What kind of “normal” are we going to bring back?

We’re being tested in a novel way, both in the kind of test that we are facing and in the duration of it.

Because of the unique nature of this challenge, the difficulties of public policymaking and everyday societal failure points that lead to inequity are becoming VERY visible. Even with very good leadership functioning with honest intent, public policymaking is exceedingly difficult and cracks that are irritating in normal times become catastrophic when emergencies strike.

Beyond that, we’ve somehow also managed to politicize a pandemic, which on its surface is just plain stupid. To be clear: the debate and concerns are not stupid, but rather HOW we’re debating – that civil discourse isn’t widely possible during a fucking outbreak is mind-numbing.

Above all else, our current situation is demonstrating the need for two very important traits:

  • Good, clear, concise communication with honest intent
  • Grace (for ourselves and others)

As Stay-At-Home orders are lifted in Colorado and “Safer-At-Home” makes a few more options available to everyone, the impatience and pressure increase to re-open businesses and get back to “normal” life.

On one end of the scale, some folks are taking the lifting of “stay-at-home” to mean, “go do whatever the hell you want with whoever you want”. And the results of that are going to be devastating to at-risk populations and any chance of getting back to a “more normal normal”. I’ve personally seen comments wondering if the playgrounds are really open and the City just forgot to take off the caution tape… wondering when it’s OK to start arranging playdates again…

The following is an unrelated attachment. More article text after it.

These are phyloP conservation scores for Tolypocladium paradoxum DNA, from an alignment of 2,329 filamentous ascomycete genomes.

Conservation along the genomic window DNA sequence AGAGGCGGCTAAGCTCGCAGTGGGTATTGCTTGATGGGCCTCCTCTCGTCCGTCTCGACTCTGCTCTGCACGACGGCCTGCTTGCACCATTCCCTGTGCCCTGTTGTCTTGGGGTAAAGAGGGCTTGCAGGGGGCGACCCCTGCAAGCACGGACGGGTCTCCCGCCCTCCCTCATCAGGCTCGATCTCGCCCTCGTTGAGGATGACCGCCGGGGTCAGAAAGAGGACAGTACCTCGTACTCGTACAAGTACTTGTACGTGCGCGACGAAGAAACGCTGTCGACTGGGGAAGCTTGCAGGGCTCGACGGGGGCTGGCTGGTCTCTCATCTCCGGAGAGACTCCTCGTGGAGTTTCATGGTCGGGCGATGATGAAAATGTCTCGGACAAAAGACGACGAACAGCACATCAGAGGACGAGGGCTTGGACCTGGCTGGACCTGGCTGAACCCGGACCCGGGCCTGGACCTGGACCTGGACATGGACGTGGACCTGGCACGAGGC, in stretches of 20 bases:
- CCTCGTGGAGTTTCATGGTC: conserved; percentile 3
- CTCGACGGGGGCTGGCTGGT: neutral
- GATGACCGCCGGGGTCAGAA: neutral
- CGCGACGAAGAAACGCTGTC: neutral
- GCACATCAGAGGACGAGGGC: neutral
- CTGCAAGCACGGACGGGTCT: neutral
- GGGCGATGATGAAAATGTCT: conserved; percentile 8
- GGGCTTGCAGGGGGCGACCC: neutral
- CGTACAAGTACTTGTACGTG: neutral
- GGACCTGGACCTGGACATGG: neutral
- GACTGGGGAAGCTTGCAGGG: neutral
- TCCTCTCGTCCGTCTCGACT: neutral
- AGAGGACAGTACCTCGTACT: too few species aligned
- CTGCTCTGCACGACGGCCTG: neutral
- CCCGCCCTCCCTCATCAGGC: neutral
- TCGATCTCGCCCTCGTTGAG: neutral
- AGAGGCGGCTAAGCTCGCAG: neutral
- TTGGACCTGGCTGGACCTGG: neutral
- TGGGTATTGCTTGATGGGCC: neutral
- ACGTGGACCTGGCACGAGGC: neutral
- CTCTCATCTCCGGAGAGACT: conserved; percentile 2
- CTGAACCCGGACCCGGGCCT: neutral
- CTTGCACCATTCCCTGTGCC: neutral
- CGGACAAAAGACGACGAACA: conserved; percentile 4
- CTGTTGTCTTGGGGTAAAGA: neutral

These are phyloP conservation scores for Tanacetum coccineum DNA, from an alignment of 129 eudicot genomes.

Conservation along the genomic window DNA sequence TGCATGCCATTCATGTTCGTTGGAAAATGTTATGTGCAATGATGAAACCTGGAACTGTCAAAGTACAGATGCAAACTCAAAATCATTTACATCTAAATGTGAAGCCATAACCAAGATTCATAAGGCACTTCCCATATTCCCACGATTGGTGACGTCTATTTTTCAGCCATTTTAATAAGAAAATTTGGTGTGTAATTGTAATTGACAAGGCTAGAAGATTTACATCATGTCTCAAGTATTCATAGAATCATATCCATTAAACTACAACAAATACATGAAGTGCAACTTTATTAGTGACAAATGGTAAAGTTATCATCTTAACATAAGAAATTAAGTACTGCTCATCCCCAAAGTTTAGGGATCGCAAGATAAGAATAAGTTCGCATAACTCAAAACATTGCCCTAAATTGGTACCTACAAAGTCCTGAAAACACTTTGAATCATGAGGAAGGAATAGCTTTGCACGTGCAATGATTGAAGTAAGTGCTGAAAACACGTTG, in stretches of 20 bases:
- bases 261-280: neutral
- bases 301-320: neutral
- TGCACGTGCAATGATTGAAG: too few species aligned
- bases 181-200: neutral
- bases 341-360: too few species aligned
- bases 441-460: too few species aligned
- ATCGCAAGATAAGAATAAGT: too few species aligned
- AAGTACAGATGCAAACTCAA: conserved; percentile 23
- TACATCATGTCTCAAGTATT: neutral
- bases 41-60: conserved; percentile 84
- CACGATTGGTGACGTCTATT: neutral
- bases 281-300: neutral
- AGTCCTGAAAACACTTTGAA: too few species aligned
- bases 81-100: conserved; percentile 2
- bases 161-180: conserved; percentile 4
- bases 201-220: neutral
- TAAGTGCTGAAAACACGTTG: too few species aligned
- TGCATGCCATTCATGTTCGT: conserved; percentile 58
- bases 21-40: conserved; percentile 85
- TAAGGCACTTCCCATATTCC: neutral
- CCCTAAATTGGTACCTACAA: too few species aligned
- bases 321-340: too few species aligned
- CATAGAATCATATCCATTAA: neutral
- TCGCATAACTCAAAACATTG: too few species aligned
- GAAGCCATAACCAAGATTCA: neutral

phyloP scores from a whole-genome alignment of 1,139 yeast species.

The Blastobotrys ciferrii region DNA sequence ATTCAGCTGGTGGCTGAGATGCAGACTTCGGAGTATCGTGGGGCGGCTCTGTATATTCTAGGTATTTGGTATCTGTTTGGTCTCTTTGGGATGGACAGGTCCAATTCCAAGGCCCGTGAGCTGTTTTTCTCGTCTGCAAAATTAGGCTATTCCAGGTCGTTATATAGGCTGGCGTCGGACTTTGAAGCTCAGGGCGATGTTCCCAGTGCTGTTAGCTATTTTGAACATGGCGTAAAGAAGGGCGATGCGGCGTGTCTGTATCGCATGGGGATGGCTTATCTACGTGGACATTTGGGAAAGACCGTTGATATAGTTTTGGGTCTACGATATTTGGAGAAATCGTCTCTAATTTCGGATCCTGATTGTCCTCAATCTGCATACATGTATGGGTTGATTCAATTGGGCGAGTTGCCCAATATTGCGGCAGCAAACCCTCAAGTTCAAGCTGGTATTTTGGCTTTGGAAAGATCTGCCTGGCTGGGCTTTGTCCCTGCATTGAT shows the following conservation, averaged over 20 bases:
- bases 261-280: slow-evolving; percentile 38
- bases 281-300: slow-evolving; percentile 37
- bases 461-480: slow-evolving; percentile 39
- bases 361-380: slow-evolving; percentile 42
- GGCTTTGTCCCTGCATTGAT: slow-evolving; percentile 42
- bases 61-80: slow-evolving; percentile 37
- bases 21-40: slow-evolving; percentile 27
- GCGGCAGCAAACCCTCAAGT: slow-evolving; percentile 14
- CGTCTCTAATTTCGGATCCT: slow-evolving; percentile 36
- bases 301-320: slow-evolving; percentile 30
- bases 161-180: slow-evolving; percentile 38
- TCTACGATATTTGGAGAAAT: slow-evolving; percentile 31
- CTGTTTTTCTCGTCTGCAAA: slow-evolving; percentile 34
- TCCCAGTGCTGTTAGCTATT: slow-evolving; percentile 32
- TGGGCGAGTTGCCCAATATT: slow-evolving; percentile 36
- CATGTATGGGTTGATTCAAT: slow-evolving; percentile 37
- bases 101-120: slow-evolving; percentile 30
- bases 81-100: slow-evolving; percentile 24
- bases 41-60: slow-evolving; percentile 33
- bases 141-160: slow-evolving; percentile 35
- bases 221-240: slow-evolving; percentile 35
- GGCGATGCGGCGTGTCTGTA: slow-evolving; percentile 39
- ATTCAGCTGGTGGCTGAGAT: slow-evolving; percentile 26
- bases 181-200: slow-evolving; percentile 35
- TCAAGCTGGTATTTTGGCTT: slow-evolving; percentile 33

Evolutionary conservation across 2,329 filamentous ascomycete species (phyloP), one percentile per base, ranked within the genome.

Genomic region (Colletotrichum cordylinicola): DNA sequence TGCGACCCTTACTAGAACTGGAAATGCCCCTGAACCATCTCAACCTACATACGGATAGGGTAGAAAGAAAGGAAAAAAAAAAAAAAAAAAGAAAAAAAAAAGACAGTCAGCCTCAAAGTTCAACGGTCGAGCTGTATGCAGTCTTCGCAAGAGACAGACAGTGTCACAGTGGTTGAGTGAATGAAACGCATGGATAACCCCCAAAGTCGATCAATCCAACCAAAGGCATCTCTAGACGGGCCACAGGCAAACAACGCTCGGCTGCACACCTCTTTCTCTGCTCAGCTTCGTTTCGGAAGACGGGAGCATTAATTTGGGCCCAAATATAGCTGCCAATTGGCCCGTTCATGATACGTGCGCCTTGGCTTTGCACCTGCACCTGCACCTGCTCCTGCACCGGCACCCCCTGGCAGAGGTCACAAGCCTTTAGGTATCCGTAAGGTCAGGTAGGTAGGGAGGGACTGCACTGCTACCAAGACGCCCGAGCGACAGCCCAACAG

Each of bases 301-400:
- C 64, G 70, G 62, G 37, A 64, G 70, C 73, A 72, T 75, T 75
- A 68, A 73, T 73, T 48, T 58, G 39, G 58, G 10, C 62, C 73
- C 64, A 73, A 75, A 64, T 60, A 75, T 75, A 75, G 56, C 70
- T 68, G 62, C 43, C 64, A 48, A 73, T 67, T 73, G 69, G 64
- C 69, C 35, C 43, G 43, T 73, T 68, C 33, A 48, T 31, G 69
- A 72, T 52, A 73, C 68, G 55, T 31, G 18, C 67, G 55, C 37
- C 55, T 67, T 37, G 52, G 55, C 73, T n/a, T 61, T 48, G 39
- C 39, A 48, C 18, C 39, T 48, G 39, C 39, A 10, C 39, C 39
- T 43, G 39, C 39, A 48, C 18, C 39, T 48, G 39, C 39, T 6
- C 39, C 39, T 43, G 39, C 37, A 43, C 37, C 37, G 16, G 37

It’s been two months. Two. Chill out. Have patience on getting back to anything that involves being directly around and nearby other people.

What’s also becoming very clear is that both statistics and epidemiology is poorly understood, so clear education and demonstration on how to operate safely (and what “safely” means in context) is vital.

It’s not likely that things will go back to normal for a while – in some cases reports say two years or more. And for a lot of folks, “normal” isn’t something they’re even ready for (that’s both OK and to be expected) – with 16% of Americans not sure they’ll ever be comfortable going out in public again.

Many business owners would tell you that “normal” won’t be happening for a long time – based just on the checklists of safety procedures they need to implement in order to conduct business right now.

That’s to be expected with a new virus that has a high symptomless transmission rate and very little available testing. Imagine the terror that could be unleashed by an accidental transmission to a hospital worker or a caregiver at a nursing facility – nobody wants that weight on their shoulders and a laissez-faire attitude toward a pandemic is downright foolish.

Beyond just taking a breath before diving right back toward “normal”, it’s very much worth a pause to consider what kind of “normal” we want to bring back.

The bare-bones basic improvements over “life before corona” are obvious:

  • Hygiene and handwashing is now a matter of public safety (I’m looking at you, gross dudes who don’t wash your hands after taking a leak).
  • Good leadership + good communication are the defining characteristics of which businesses and communities will survive and thrive.
  • Technology + connective tools are being adopted quickly society-wide, which means…